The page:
[Haskell-cafe] How to give unique name/id to nodes outside any
monad ?
minh thu
noteed at gmail.com
Fri Jan 9 03:11:21 EST 2009
2009/1/9 Timothy Goddard <tim at goddard.net.nz>:
> On Thu, 08 Jan 2009 21:28:27 minh thu wrote:
>> Hi,
>>
>> I'd like to process some kind of graph data structure,
>> say something like
>>
>> data DS = A [DS] | B DS DS | C.
>
> Graphs in funtional languages aren't usually represented in this sort of
> manner. Trees are fine to represent like that as they're acyclic and have
> exactly one parent for each node but for graphs it's much more difficult. Say
> that you have a graph with directed connections like this:
>
> 0 -> 1
> 1 -> 2
> 2 -> 3
> 1 -> 3
> 3 -> 4
>
> Now you want to alter node 4. Node 3 has to be updated to point to the new
> version of 4, node 1 has to be changed to point to the new version of 3, node
> 2 has to be changed to point to the new version of node 3, then node 1 has to
> be changed again to point to the new version of 2, then finally 0 can be
> changed to point to the new version of 1 and returned.
>
> There is no simple way using this representation to handle that double-update
> to node 1, or to handle disconnected or cyclic graphs. Updates are extremely
> difficult since Haskell data structures are not mutable and have no concept
> of identity. The approach of treating nodes as structures with pointers to
> each other cannot be cleanly and efficiently implemented in an immutable
> fashion. It only really makes sense in a stateful, imperative context.
>
> An approach that suits functional languages better is to store a flat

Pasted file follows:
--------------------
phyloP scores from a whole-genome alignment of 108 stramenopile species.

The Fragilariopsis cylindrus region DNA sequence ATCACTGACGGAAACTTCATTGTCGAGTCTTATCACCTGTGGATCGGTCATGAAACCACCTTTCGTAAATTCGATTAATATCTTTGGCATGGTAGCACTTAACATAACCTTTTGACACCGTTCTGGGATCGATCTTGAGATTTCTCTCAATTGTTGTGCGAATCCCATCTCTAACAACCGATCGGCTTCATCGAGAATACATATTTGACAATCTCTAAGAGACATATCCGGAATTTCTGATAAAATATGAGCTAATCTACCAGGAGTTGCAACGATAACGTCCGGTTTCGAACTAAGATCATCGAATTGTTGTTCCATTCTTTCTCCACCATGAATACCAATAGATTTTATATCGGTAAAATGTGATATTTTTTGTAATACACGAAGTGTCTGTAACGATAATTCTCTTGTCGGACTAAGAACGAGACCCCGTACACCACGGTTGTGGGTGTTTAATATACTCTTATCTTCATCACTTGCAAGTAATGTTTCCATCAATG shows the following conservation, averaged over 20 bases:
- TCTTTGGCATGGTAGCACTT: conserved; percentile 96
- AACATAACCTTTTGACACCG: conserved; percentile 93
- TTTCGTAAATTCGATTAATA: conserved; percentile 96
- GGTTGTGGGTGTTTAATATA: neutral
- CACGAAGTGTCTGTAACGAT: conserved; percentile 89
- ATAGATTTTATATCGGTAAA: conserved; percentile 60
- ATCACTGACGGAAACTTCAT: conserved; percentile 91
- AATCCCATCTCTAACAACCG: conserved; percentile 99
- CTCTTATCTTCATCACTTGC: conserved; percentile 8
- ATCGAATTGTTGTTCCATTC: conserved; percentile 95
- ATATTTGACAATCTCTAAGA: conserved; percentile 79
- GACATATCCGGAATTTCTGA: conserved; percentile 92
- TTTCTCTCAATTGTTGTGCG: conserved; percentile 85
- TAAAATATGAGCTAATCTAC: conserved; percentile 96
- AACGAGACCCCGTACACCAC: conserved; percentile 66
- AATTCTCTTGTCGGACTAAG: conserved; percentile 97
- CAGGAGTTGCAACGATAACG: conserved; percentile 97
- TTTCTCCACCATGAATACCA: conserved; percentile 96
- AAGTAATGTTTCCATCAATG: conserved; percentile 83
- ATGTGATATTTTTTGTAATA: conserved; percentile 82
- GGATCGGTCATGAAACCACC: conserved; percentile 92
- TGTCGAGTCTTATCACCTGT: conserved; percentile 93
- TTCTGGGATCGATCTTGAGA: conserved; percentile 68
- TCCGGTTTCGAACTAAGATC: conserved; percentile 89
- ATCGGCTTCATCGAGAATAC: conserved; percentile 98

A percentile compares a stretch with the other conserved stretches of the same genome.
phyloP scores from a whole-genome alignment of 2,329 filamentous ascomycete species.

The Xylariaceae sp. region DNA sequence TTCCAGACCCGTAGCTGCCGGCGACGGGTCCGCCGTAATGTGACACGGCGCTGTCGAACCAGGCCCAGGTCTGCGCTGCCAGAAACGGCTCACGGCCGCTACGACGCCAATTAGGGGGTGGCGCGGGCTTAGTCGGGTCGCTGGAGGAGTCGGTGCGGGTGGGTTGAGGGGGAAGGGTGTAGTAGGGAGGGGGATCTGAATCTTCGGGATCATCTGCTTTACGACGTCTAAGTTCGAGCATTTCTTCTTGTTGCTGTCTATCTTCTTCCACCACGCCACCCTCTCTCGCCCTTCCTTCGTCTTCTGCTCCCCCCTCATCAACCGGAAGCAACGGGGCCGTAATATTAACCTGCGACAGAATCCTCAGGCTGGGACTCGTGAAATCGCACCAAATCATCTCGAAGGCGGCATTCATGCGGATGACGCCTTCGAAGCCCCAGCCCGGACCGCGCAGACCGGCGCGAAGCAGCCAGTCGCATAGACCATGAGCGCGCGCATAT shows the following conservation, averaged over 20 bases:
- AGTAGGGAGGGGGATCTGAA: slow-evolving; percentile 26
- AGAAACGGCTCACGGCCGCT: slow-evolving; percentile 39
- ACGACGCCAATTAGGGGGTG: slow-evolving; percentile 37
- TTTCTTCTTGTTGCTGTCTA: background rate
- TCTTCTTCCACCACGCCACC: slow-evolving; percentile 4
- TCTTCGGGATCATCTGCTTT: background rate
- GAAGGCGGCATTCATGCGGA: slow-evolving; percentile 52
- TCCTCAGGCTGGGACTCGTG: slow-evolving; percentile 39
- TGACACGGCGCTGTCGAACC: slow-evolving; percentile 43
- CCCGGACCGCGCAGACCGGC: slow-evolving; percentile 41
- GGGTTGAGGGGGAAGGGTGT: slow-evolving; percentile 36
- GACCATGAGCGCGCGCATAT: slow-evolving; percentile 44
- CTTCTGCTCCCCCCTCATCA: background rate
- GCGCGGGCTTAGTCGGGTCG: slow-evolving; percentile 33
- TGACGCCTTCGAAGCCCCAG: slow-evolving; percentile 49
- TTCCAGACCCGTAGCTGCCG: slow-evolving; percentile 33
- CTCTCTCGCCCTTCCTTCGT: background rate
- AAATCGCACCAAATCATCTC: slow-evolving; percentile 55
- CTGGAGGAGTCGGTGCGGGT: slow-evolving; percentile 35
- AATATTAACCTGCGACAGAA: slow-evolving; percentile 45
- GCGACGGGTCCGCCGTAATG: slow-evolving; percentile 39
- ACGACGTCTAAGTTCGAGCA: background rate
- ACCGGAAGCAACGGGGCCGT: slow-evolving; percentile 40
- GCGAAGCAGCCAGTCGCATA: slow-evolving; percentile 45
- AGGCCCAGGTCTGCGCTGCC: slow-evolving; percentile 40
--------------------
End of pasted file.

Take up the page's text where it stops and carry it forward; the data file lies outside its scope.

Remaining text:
> structure listing the edges leaving each node. This, I believe, is the
> approach taken by Haskell's main graph library, FGL
> (http://hackage.haskell.org/cgi-bin/hackage-scripts/package/fgl). You would
> now have something like:
>
> data MyNode nv = MyNode {nodeId::Int, nodeValue::nv}
>
> data MyEdge ev = MyEdge {edgeDestination::Int, edgeValue::ev}
>
> data MyGraph nv ev = MyGraph {
> maxNode :: Int,
> nodes :: (Map Int nv),
> edges :: (Map Int [MyEdge ev])}
>
> emptyGraph :: MyGraph nv ev
> emptyGraph = MyGraph 0 (Data.Map.empty) (Data.Map.empty)
>
> getNode :: MyGraph nv ev -> Int -> Maybe (MyNode nv)
> getNode g id = ((nodes g) `lookup` id) >>= (\v -> MyNode id v)
>
> getEdgesLeaving :: MyGraph nv ev -> Int -> [MyEdge ev]
> getEdgesLeaving g id = fromMaybe [] ((edges g) `lookup` id)
>
> addNode :: nv -> MyGraph nv ev -> (Int, MyGraph nv ev)
> addNode val g = (maxNode newGraph, newGraph)
> where
> newNodeId = (maxNode g) + 1
> newGraph = MyGraph newNodeId (insert newNodeId val (nodes g)) (edges g)
>
> ... and so on. (This is all totally untested - use at your own peril.)
>
> Each node in the graph has a unique identifying number, issued in sequence
> using maxNode as a counter. This makes identifying cycles easy. The nodes map
> contains the value for each node based on its id. The edges map contains a
> list of links from each node to others in the graph. Finding links entering a
> node is quite expensive - if you need to do this often then maintaining a
> second list of edges entering each node would speed it up.
>
> Each node and each edge can have a custom data structure attached. New nodes
> and edges can be added without having to modify references elsewhere, nodes
> have a distinct identity given by the associated Int and the graph is
> immutable - operations on it produce modified copies.
Indeed, the processing I'm refering to is to copy something like my
representation
into something like yours.
Thanks !
Thu
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